Persistent hepatitis B viral replication affects recurrence of hepatocellular carcinoma after curative resection

Authors

  • Beom Kyung Kim,

    1. Department of Internal Medicine, Yonsei University College of Medicine, Seoul, Korea
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  • Jun Yong Park,

    1. Department of Internal Medicine, Yonsei University College of Medicine, Seoul, Korea
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  • Do Young Kim,

    1. Department of Internal Medicine, Yonsei University College of Medicine, Seoul, Korea
    2. Yonsei Institute of Gastroenterology, Yonsei University College of Medicine, Seoul, Korea
    3. Liver Cancer Special Clinic, Yonsei University College of Medicine, Seoul, Korea
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  • Ja Kyung Kim,

    1. Department of Internal Medicine, Yonsei University College of Medicine, Seoul, Korea
    2. Yonsei Institute of Gastroenterology, Yonsei University College of Medicine, Seoul, Korea
    3. Liver Cancer Special Clinic, Yonsei University College of Medicine, Seoul, Korea
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  • Kyung Sik Kim,

    1. Yonsei Institute of Gastroenterology, Yonsei University College of Medicine, Seoul, Korea
    2. Liver Cancer Special Clinic, Yonsei University College of Medicine, Seoul, Korea
    3. Department of Surgery, Yonsei University College of Medicine, Seoul, Korea
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  • Jin Sub Choi,

    1. Yonsei Institute of Gastroenterology, Yonsei University College of Medicine, Seoul, Korea
    2. Liver Cancer Special Clinic, Yonsei University College of Medicine, Seoul, Korea
    3. Department of Surgery, Yonsei University College of Medicine, Seoul, Korea
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  • Byung Soo Moon,

    1. Department of Internal Medicine, Yonsei University College of Medicine, Seoul, Korea
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  • Kwang Hyub Han,

    1. Department of Internal Medicine, Yonsei University College of Medicine, Seoul, Korea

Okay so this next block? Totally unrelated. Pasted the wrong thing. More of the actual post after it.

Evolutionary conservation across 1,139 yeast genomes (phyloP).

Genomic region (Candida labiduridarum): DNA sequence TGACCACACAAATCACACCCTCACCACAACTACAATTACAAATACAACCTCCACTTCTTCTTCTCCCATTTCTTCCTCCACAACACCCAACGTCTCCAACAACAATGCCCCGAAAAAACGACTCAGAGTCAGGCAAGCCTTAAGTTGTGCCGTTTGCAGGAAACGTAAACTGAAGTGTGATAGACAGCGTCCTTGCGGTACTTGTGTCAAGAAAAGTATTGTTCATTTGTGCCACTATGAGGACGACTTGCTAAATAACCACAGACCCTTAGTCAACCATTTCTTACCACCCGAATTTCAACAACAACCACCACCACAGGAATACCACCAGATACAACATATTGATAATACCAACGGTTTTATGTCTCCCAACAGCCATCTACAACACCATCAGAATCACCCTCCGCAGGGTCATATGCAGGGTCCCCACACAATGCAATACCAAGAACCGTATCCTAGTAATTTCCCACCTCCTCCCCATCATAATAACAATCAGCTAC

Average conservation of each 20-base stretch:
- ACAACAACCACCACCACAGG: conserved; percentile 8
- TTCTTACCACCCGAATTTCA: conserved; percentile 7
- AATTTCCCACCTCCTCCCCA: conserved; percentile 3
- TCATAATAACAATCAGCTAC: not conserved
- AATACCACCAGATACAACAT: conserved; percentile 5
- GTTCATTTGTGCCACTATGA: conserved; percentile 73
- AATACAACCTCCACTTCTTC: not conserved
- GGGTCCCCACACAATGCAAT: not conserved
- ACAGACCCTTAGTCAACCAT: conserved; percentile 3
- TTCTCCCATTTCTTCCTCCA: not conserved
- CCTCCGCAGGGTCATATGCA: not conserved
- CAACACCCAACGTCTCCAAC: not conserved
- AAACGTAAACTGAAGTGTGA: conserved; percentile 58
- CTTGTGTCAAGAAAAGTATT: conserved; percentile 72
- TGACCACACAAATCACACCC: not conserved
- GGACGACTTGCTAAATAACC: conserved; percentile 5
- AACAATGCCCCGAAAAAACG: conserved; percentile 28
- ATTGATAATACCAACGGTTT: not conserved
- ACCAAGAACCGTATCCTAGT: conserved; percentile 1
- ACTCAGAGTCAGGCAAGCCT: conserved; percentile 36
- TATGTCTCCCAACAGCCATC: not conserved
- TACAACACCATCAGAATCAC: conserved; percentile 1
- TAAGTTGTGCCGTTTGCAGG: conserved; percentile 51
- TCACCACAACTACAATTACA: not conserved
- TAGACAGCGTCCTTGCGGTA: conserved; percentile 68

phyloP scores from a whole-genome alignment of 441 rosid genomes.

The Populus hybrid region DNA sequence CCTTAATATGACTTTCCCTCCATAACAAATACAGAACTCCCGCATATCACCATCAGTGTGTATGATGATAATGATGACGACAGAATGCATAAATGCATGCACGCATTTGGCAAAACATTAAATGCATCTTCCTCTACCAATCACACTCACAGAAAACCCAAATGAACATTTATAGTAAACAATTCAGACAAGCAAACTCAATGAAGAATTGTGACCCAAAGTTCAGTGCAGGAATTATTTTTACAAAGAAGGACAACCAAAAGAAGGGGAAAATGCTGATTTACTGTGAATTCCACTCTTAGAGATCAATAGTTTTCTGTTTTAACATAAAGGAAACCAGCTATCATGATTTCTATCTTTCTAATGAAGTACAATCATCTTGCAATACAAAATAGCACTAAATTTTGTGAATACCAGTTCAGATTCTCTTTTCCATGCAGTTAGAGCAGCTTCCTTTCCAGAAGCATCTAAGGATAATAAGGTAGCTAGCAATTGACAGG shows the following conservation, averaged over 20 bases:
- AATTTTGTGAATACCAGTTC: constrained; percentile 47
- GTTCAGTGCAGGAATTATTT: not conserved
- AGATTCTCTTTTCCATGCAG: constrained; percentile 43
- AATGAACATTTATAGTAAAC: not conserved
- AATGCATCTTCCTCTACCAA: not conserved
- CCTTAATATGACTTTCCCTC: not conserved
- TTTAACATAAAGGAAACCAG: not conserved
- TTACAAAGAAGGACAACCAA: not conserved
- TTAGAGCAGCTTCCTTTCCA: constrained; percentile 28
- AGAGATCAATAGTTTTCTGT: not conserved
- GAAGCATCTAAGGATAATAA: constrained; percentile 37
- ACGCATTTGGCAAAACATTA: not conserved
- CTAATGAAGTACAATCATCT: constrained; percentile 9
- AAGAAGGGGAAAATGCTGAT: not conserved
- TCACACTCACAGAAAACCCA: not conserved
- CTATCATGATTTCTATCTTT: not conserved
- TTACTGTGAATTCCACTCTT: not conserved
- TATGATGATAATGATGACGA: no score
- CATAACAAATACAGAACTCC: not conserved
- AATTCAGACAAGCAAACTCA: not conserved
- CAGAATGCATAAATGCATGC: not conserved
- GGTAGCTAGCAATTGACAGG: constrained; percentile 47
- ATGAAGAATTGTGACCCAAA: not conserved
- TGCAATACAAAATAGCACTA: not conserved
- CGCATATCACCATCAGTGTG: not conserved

2. Yonsei Institute of Gastroenterology, Yonsei University College of Medicine, Seoul, Korea
    3. Liver Cancer Special Clinic, Yonsei University College of Medicine, Seoul, Korea
    4. Brain Korea 21 Project for Medical Science, Yonsei University College of Medicine, Seoul, Korea
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  • Chae Yoon Chon,

    1. Department of Internal Medicine, Yonsei University College of Medicine, Seoul, Korea
    2. Yonsei Institute of Gastroenterology, Yonsei University College of Medicine, Seoul, Korea
    3. Liver Cancer Special Clinic, Yonsei University College of Medicine, Seoul, Korea
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  • Young Myoung Moon,

    1. Department of Internal Medicine, Kwandong University College of Medicine, Koyang, Korea
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  • Sang Hoon Ahn

    1. Department of Internal Medicine, Yonsei University College of Medicine, Seoul, Korea
    2. Yonsei Institute of Gastroenterology, Yonsei University College of Medicine, Seoul, Korea
    3. Liver Cancer Special Clinic, Yonsei University College of Medicine, Seoul, Korea
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Correspondence
Sang Hoon Ahn, MD, PhD, Department of Internal Medicine, Yonsei University College of Medicine, 134 Shinchon-dong, Seodaemun-gu, Seoul, Korea
Tel: +82 2 2228 1971
Fax: +82 2 393 6884
e-mail: ahnsh@yumc.yonsei.ac.kr

Abstract

Background: Elevated serum hepatitis B virus (HBV) DNA increases the development of hepatocellular carcinoma (HCC). Rather than instantaneous DNA level, the duration of persistent HBV replication is more important in carcinogenesis. Nevertheless, most investigators evaluated the DNA level at study entry. We assessed the effects of persistently detectable serum HBV DNA on HCC recurrence.

Patients and methods: We included 230 consecutive patients undergoing curative resection between 2000 and 2006. Patients who had antiviral therapy (at diagnosis or during follow-up), fluctuating DNA (cut-off value: 100 000 copies/ml) or recurrence within 12 months of resection were excluded. Ultimately, 157 were enrolled: 89 (non-viraemia group) had consistently negative DNA (<100 000 copies/ml), while 68 (viraemia group) had consistently positive DNA (>100 000copies/ml). Serum DNA level, biochemical tests, α-foetoprotein (AFP) and liver dynamic computed tomography were obtained every 3 months after surgery.

Results: There were no significant differences in age, gender, liver function, histology, AFP, tumour stages or follow-up duration between the two groups. During follow-up (median: 35 months), patients in the non-viraemia group had a lower 5-year cumulative recurrence rate (54.7%) than those in the viraemia group (72.9%; P=0.043). In multivariate analysis, sustained viraemia (P=0.041) increased recurrence independently.

Conclusions: Persistent viraemia increased recurrence independently after surgery. To prevent long-term recurrences, antiviral therapy should be initiated in those with detectable serum HBV DNA.

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